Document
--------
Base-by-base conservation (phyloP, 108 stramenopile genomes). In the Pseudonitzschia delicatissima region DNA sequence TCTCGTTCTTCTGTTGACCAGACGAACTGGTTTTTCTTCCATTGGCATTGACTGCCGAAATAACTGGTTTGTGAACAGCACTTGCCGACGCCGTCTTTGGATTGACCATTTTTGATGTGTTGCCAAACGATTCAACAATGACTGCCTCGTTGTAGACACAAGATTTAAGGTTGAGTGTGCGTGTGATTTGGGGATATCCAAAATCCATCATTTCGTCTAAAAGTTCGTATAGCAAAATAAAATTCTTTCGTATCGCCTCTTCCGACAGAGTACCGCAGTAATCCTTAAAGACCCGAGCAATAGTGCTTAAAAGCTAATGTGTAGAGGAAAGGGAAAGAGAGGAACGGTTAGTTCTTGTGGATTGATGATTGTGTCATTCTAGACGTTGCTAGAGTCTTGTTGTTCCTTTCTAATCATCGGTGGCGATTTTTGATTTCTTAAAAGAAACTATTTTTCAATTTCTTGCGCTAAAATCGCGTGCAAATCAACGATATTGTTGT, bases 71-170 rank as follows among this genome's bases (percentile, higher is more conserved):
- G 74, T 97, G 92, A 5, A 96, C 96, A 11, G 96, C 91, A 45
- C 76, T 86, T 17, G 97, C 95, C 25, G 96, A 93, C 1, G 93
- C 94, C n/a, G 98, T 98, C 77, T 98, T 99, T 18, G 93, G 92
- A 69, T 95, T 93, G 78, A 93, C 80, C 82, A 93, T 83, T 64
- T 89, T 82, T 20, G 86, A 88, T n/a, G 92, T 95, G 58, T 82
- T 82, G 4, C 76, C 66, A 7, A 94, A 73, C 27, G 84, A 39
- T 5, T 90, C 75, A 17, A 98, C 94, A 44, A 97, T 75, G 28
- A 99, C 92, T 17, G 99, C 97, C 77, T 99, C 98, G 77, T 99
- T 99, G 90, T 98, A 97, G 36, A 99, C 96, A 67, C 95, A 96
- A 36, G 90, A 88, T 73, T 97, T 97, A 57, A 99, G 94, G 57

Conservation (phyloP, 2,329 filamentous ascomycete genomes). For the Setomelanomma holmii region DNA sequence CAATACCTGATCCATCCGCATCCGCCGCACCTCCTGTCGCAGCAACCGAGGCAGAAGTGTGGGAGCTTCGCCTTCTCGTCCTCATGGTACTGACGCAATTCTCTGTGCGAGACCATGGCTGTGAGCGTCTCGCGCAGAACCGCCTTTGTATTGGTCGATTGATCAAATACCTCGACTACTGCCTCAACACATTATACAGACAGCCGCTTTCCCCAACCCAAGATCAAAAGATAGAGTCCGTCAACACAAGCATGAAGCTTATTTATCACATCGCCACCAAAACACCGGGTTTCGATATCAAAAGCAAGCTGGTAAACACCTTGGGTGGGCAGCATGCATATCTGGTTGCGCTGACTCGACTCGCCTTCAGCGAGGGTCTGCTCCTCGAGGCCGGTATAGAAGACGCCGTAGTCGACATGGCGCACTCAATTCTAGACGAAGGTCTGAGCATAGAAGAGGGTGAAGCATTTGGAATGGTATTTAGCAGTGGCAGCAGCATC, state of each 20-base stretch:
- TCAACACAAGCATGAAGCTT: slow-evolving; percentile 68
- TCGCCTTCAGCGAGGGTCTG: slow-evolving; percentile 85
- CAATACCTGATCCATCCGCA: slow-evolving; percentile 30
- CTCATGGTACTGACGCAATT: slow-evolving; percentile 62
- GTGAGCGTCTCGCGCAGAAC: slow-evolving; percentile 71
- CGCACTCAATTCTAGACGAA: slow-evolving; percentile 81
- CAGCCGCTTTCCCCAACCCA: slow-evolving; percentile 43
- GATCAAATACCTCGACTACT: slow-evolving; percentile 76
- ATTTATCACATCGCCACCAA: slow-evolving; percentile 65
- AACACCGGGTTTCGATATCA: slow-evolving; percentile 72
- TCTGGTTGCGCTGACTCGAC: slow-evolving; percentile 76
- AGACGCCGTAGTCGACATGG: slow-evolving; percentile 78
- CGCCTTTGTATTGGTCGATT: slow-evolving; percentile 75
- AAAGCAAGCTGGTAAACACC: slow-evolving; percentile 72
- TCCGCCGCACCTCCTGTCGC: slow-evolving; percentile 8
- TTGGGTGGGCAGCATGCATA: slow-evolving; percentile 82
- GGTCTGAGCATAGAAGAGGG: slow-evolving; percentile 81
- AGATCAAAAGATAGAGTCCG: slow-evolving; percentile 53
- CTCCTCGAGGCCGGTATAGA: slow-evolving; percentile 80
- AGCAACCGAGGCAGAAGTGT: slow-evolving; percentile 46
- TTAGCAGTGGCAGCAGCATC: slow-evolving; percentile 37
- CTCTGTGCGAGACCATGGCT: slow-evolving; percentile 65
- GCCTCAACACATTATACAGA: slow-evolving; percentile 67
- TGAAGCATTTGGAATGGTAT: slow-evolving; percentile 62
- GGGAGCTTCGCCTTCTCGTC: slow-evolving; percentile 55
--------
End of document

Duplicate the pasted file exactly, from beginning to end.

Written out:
Base-by-base conservation (phyloP, 108 stramenopile genomes). In the Pseudonitzschia delicatissima region DNA sequence TCTCGTTCTTCTGTTGACCAGACGAACTGGTTTTTCTTCCATTGGCATTGACTGCCGAAATAACTGGTTTGTGAACAGCACTTGCCGACGCCGTCTTTGGATTGACCATTTTTGATGTGTTGCCAAACGATTCAACAATGACTGCCTCGTTGTAGACACAAGATTTAAGGTTGAGTGTGCGTGTGATTTGGGGATATCCAAAATCCATCATTTCGTCTAAAAGTTCGTATAGCAAAATAAAATTCTTTCGTATCGCCTCTTCCGACAGAGTACCGCAGTAATCCTTAAAGACCCGAGCAATAGTGCTTAAAAGCTAATGTGTAGAGGAAAGGGAAAGAGAGGAACGGTTAGTTCTTGTGGATTGATGATTGTGTCATTCTAGACGTTGCTAGAGTCTTGTTGTTCCTTTCTAATCATCGGTGGCGATTTTTGATTTCTTAAAAGAAACTATTTTTCAATTTCTTGCGCTAAAATCGCGTGCAAATCAACGATATTGTTGT, bases 71-170 rank as follows among this genome's bases (percentile, higher is more conserved):
- G 74, T 97, G 92, A 5, A 96, C 96, A 11, G 96, C 91, A 45
- C 76, T 86, T 17, G 97, C 95, C 25, G 96, A 93, C 1, G 93
- C 94, C n/a, G 98, T 98, C 77, T 98, T 99, T 18, G 93, G 92
- A 69, T 95, T 93, G 78, A 93, C 80, C 82, A 93, T 83, T 64
- T 89, T 82, T 20, G 86, A 88, T n/a, G 92, T 95, G 58, T 82
- T 82, G 4, C 76, C 66, A 7, A 94, A 73, C 27, G 84, A 39
- T 5, T 90, C 75, A 17, A 98, C 94, A 44, A 97, T 75, G 28
- A 99, C 92, T 17, G 99, C 97, C 77, T 99, C 98, G 77, T 99
- T 99, G 90, T 98, A 97, G 36, A 99, C 96, A 67, C 95, A 96
- A 36, G 90, A 88, T 73, T 97, T 97, A 57, A 99, G 94, G 57

Conservation (phyloP, 2,329 filamentous ascomycete genomes). For the Setomelanomma holmii region DNA sequence CAATACCTGATCCATCCGCATCCGCCGCACCTCCTGTCGCAGCAACCGAGGCAGAAGTGTGGGAGCTTCGCCTTCTCGTCCTCATGGTACTGACGCAATTCTCTGTGCGAGACCATGGCTGTGAGCGTCTCGCGCAGAACCGCCTTTGTATTGGTCGATTGATCAAATACCTCGACTACTGCCTCAACACATTATACAGACAGCCGCTTTCCCCAACCCAAGATCAAAAGATAGAGTCCGTCAACACAAGCATGAAGCTTATTTATCACATCGCCACCAAAACACCGGGTTTCGATATCAAAAGCAAGCTGGTAAACACCTTGGGTGGGCAGCATGCATATCTGGTTGCGCTGACTCGACTCGCCTTCAGCGAGGGTCTGCTCCTCGAGGCCGGTATAGAAGACGCCGTAGTCGACATGGCGCACTCAATTCTAGACGAAGGTCTGAGCATAGAAGAGGGTGAAGCATTTGGAATGGTATTTAGCAGTGGCAGCAGCATC, state of each 20-base stretch:
- TCAACACAAGCATGAAGCTT: slow-evolving; percentile 68
- TCGCCTTCAGCGAGGGTCTG: slow-evolving; percentile 85
- CAATACCTGATCCATCCGCA: slow-evolving; percentile 30
- CTCATGGTACTGACGCAATT: slow-evolving; percentile 62
- GTGAGCGTCTCGCGCAGAAC: slow-evolving; percentile 71
- CGCACTCAATTCTAGACGAA: slow-evolving; percentile 81
- CAGCCGCTTTCCCCAACCCA: slow-evolving; percentile 43
- GATCAAATACCTCGACTACT: slow-evolving; percentile 76
- ATTTATCACATCGCCACCAA: slow-evolving; percentile 65
- AACACCGGGTTTCGATATCA: slow-evolving; percentile 72
- TCTGGTTGCGCTGACTCGAC: slow-evolving; percentile 76
- AGACGCCGTAGTCGACATGG: slow-evolving; percentile 78
- CGCCTTTGTATTGGTCGATT: slow-evolving; percentile 75
- AAAGCAAGCTGGTAAACACC: slow-evolving; percentile 72
- TCCGCCGCACCTCCTGTCGC: slow-evolving; percentile 8
- TTGGGTGGGCAGCATGCATA: slow-evolving; percentile 82
- GGTCTGAGCATAGAAGAGGG: slow-evolving; percentile 81
- AGATCAAAAGATAGAGTCCG: slow-evolving; percentile 53
- CTCCTCGAGGCCGGTATAGA: slow-evolving; percentile 80
- AGCAACCGAGGCAGAAGTGT: slow-evolving; percentile 46
- TTAGCAGTGGCAGCAGCATC: slow-evolving; percentile 37
- CTCTGTGCGAGACCATGGCT: slow-evolving; percentile 65
- GCCTCAACACATTATACAGA: slow-evolving; percentile 67
- TGAAGCATTTGGAATGGTAT: slow-evolving; percentile 62
- GGGAGCTTCGCCTTCTCGTC: slow-evolving; percentile 55